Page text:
The last budget presentation to the Seventh National Assembly by Ibrahim Lamorde, the anti-graft agency’s boss, turned out to be more of a revelation of the financial hiccups that have (and which, if unchecked) continued to hamper the war on corruption. The 2015 budget was a marked decline from the N12,245,369,169 which was appropriated in 2014. Again, change has come and there must be an urgent change in the financial running of the agency. Putting the agency on first-line charge funding will unarguably be the best model to ensure an independent agency. Tragically, a number of corrupt individuals being prosecuted by the anti-graft agency are alleged to have stolen money in excess of the agency’s appropriated budget and they are willing to spend a huge part of it to draw legal rings around the commission. What a sorry case!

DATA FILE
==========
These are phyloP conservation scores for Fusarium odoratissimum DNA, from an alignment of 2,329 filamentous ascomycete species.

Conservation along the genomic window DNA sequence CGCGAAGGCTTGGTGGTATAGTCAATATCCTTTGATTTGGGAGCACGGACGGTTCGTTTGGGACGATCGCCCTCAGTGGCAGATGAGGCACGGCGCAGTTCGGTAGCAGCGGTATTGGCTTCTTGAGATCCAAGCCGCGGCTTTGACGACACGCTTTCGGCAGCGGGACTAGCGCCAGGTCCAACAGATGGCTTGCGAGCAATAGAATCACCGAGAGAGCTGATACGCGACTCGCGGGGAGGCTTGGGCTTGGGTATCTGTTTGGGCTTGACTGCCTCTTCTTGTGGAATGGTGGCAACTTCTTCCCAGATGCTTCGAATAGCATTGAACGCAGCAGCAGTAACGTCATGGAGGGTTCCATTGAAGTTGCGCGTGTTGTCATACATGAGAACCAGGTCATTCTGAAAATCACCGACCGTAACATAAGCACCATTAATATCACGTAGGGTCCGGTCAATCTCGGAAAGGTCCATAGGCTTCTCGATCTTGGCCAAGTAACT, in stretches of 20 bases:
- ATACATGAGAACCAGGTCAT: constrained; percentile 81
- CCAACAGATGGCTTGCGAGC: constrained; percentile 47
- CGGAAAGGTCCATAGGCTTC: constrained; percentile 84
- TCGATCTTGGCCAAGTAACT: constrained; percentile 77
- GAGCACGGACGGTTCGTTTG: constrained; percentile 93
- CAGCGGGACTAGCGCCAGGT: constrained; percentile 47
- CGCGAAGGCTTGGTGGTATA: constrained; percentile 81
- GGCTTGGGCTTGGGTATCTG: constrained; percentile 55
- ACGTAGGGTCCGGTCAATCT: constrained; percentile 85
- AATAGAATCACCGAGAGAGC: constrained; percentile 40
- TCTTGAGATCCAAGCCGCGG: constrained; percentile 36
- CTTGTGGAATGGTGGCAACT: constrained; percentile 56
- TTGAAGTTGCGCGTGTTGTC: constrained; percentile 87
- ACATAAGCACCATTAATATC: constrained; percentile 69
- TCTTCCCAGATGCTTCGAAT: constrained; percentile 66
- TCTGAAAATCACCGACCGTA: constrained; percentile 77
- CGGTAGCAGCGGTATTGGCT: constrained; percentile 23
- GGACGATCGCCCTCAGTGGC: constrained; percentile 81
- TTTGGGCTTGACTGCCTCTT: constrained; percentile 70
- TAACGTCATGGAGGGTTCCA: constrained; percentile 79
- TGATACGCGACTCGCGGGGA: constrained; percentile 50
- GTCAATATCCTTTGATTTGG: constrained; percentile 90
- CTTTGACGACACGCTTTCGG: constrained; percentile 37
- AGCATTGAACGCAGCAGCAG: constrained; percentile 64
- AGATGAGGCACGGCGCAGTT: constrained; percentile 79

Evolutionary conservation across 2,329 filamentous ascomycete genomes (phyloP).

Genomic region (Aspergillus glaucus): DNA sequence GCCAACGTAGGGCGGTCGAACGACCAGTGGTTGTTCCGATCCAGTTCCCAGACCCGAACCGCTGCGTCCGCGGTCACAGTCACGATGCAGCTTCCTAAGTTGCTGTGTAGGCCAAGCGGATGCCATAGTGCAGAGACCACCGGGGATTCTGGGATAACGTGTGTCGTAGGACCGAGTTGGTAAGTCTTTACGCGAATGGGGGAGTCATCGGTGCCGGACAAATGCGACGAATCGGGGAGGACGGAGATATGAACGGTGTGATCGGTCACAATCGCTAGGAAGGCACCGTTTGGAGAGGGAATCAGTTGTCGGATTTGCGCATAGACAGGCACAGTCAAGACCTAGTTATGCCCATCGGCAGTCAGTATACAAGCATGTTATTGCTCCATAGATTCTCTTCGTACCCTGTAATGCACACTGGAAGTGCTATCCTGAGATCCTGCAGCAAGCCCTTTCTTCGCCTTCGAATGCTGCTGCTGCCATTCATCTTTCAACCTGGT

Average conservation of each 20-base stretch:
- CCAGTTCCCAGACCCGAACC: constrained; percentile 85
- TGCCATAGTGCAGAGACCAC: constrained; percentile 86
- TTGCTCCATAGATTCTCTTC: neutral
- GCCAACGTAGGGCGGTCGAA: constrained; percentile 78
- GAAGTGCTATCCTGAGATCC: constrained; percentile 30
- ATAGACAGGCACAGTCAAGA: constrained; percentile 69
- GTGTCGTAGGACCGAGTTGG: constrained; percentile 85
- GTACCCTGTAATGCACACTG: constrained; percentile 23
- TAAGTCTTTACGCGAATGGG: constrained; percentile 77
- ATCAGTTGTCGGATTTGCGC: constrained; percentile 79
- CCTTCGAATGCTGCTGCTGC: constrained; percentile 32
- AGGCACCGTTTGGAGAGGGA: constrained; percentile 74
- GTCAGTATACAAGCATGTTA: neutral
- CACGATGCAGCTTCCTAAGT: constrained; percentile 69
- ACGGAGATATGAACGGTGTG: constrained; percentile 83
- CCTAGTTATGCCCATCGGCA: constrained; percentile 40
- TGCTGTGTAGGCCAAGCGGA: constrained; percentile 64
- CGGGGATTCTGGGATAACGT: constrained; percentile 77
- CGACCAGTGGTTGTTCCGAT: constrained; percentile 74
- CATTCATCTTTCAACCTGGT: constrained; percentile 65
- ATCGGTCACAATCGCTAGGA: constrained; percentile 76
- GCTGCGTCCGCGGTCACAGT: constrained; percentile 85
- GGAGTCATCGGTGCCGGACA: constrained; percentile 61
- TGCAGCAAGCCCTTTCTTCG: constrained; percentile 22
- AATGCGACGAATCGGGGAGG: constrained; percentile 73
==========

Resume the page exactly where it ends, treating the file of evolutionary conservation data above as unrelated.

It is expected also that President Buhari will equally look into the Nigerian Constitution itself with the aim of getting rid of various tactical obstacles that may impede the independence of the agency. For instance, the constitution should be amended to outlaw dilatory tactics by defence counsels who deliberately stall prosecution of persons accused of grand corruption…
Therefore, the EFCC we need in this change dispensation must be financially independent and, by extension, politically independent, if the war on corruption must be strengthened, fought with renewed vigour and won. It is heart-warming though, that there are strong indications that a legislation derived from the EFCC Establishment Act 2004, which makes it tacitly dependent on the orders of the Attorney General of the Federation and Minister of Justice, may soon be dropped. Indeed, Section 43 of the Act mandates that “The Attorney General of the Federation may make rules of regulations with respect to the exercise of any of the duties, functions or powers of the commission under this Act.”